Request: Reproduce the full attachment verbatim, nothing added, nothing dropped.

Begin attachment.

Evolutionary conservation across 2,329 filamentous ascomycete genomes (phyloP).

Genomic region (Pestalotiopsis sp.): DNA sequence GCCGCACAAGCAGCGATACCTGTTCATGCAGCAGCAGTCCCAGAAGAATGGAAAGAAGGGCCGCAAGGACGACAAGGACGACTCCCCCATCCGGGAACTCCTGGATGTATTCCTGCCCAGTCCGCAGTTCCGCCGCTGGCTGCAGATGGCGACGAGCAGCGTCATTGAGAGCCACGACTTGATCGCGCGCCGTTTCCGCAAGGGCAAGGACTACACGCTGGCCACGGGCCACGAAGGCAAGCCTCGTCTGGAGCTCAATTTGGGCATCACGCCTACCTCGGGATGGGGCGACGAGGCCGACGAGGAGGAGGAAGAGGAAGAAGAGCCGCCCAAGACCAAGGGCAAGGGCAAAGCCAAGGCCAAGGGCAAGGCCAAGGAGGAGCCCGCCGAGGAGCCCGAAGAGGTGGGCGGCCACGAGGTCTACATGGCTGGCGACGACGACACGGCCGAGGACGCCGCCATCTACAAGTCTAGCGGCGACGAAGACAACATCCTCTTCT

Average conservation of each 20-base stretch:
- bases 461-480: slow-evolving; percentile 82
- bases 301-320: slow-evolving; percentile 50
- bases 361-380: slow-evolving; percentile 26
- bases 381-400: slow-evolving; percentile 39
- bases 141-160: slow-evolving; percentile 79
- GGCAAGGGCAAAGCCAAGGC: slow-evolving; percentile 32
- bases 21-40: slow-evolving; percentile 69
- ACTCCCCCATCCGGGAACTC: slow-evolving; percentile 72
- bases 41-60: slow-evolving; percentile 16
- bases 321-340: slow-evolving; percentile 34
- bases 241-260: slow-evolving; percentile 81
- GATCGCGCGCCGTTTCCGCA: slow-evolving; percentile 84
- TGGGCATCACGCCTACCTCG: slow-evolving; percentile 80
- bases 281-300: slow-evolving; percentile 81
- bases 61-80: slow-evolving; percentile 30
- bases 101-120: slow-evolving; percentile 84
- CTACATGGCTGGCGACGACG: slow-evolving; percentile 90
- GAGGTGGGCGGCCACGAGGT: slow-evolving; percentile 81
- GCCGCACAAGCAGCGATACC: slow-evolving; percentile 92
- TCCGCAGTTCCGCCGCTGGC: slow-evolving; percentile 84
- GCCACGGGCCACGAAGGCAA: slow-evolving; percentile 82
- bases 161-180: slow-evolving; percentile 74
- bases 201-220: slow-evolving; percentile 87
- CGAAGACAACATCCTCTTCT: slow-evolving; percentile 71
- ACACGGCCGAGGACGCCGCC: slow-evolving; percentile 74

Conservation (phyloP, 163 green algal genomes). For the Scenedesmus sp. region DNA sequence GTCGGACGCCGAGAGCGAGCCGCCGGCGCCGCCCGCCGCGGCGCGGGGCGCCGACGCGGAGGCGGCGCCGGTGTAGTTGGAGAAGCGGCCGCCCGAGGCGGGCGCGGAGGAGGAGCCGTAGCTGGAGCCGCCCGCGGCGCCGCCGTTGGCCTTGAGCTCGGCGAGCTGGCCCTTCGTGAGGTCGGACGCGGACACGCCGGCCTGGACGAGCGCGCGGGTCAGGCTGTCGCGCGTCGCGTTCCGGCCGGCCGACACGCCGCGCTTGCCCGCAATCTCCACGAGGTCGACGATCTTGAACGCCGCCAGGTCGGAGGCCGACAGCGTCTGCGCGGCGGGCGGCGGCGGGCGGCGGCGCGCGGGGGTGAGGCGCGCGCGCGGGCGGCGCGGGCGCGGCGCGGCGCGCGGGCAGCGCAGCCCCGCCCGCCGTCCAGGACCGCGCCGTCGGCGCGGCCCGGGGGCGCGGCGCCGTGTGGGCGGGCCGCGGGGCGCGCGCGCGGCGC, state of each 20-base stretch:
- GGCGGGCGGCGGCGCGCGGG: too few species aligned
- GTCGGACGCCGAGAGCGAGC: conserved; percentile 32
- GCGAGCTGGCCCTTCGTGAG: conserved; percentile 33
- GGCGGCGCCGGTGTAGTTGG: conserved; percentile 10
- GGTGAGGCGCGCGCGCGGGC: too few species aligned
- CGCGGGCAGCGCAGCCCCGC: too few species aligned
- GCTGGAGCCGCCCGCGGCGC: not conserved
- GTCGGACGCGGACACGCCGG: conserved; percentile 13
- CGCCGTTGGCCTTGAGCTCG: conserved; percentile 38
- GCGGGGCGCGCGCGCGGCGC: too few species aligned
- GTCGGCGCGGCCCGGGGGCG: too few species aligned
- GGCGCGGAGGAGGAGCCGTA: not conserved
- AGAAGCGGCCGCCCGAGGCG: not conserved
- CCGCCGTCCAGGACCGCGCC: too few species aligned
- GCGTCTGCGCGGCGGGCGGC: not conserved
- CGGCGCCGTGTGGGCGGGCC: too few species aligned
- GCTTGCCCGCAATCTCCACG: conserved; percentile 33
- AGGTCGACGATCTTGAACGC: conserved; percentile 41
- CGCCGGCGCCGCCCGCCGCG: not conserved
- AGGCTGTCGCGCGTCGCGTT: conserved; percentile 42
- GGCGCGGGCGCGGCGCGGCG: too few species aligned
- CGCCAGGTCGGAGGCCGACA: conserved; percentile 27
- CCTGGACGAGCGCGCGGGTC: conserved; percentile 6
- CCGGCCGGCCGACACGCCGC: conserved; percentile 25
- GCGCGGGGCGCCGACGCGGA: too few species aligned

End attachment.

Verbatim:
Evolutionary conservation across 2,329 filamentous ascomycete genomes (phyloP).

Genomic region (Pestalotiopsis sp.): DNA sequence GCCGCACAAGCAGCGATACCTGTTCATGCAGCAGCAGTCCCAGAAGAATGGAAAGAAGGGCCGCAAGGACGACAAGGACGACTCCCCCATCCGGGAACTCCTGGATGTATTCCTGCCCAGTCCGCAGTTCCGCCGCTGGCTGCAGATGGCGACGAGCAGCGTCATTGAGAGCCACGACTTGATCGCGCGCCGTTTCCGCAAGGGCAAGGACTACACGCTGGCCACGGGCCACGAAGGCAAGCCTCGTCTGGAGCTCAATTTGGGCATCACGCCTACCTCGGGATGGGGCGACGAGGCCGACGAGGAGGAGGAAGAGGAAGAAGAGCCGCCCAAGACCAAGGGCAAGGGCAAAGCCAAGGCCAAGGGCAAGGCCAAGGAGGAGCCCGCCGAGGAGCCCGAAGAGGTGGGCGGCCACGAGGTCTACATGGCTGGCGACGACGACACGGCCGAGGACGCCGCCATCTACAAGTCTAGCGGCGACGAAGACAACATCCTCTTCT

Average conservation of each 20-base stretch:
- bases 461-480: slow-evolving; percentile 82
- bases 301-320: slow-evolving; percentile 50
- bases 361-380: slow-evolving; percentile 26
- bases 381-400: slow-evolving; percentile 39
- bases 141-160: slow-evolving; percentile 79
- GGCAAGGGCAAAGCCAAGGC: slow-evolving; percentile 32
- bases 21-40: slow-evolving; percentile 69
- ACTCCCCCATCCGGGAACTC: slow-evolving; percentile 72
- bases 41-60: slow-evolving; percentile 16
- bases 321-340: slow-evolving; percentile 34
- bases 241-260: slow-evolving; percentile 81
- GATCGCGCGCCGTTTCCGCA: slow-evolving; percentile 84
- TGGGCATCACGCCTACCTCG: slow-evolving; percentile 80
- bases 281-300: slow-evolving; percentile 81
- bases 61-80: slow-evolving; percentile 30
- bases 101-120: slow-evolving; percentile 84
- CTACATGGCTGGCGACGACG: slow-evolving; percentile 90
- GAGGTGGGCGGCCACGAGGT: slow-evolving; percentile 81
- GCCGCACAAGCAGCGATACC: slow-evolving; percentile 92
- TCCGCAGTTCCGCCGCTGGC: slow-evolving; percentile 84
- GCCACGGGCCACGAAGGCAA: slow-evolving; percentile 82
- bases 161-180: slow-evolving; percentile 74
- bases 201-220: slow-evolving; percentile 87
- CGAAGACAACATCCTCTTCT: slow-evolving; percentile 71
- ACACGGCCGAGGACGCCGCC: slow-evolving; percentile 74

Conservation (phyloP, 163 green algal genomes). For the Scenedesmus sp. region DNA sequence GTCGGACGCCGAGAGCGAGCCGCCGGCGCCGCCCGCCGCGGCGCGGGGCGCCGACGCGGAGGCGGCGCCGGTGTAGTTGGAGAAGCGGCCGCCCGAGGCGGGCGCGGAGGAGGAGCCGTAGCTGGAGCCGCCCGCGGCGCCGCCGTTGGCCTTGAGCTCGGCGAGCTGGCCCTTCGTGAGGTCGGACGCGGACACGCCGGCCTGGACGAGCGCGCGGGTCAGGCTGTCGCGCGTCGCGTTCCGGCCGGCCGACACGCCGCGCTTGCCCGCAATCTCCACGAGGTCGACGATCTTGAACGCCGCCAGGTCGGAGGCCGACAGCGTCTGCGCGGCGGGCGGCGGCGGGCGGCGGCGCGCGGGGGTGAGGCGCGCGCGCGGGCGGCGCGGGCGCGGCGCGGCGCGCGGGCAGCGCAGCCCCGCCCGCCGTCCAGGACCGCGCCGTCGGCGCGGCCCGGGGGCGCGGCGCCGTGTGGGCGGGCCGCGGGGCGCGCGCGCGGCGC, state of each 20-base stretch:
- GGCGGGCGGCGGCGCGCGGG: too few species aligned
- GTCGGACGCCGAGAGCGAGC: conserved; percentile 32
- GCGAGCTGGCCCTTCGTGAG: conserved; percentile 33
- GGCGGCGCCGGTGTAGTTGG: conserved; percentile 10
- GGTGAGGCGCGCGCGCGGGC: too few species aligned
- CGCGGGCAGCGCAGCCCCGC: too few species aligned
- GCTGGAGCCGCCCGCGGCGC: not conserved
- GTCGGACGCGGACACGCCGG: conserved; percentile 13
- CGCCGTTGGCCTTGAGCTCG: conserved; percentile 38
- GCGGGGCGCGCGCGCGGCGC: too few species aligned
- GTCGGCGCGGCCCGGGGGCG: too few species aligned
- GGCGCGGAGGAGGAGCCGTA: not conserved
- AGAAGCGGCCGCCCGAGGCG: not conserved
- CCGCCGTCCAGGACCGCGCC: too few species aligned
- GCGTCTGCGCGGCGGGCGGC: not conserved
- CGGCGCCGTGTGGGCGGGCC: too few species aligned
- GCTTGCCCGCAATCTCCACG: conserved; percentile 33
- AGGTCGACGATCTTGAACGC: conserved; percentile 41
- CGCCGGCGCCGCCCGCCGCG: not conserved
- AGGCTGTCGCGCGTCGCGTT: conserved; percentile 42
- GGCGCGGGCGCGGCGCGGCG: too few species aligned
- CGCCAGGTCGGAGGCCGACA: conserved; percentile 27
- CCTGGACGAGCGCGCGGGTC: conserved; percentile 6
- CCGGCCGGCCGACACGCCGC: conserved; percentile 25
- GCGCGGGGCGCCGACGCGGA: too few species aligned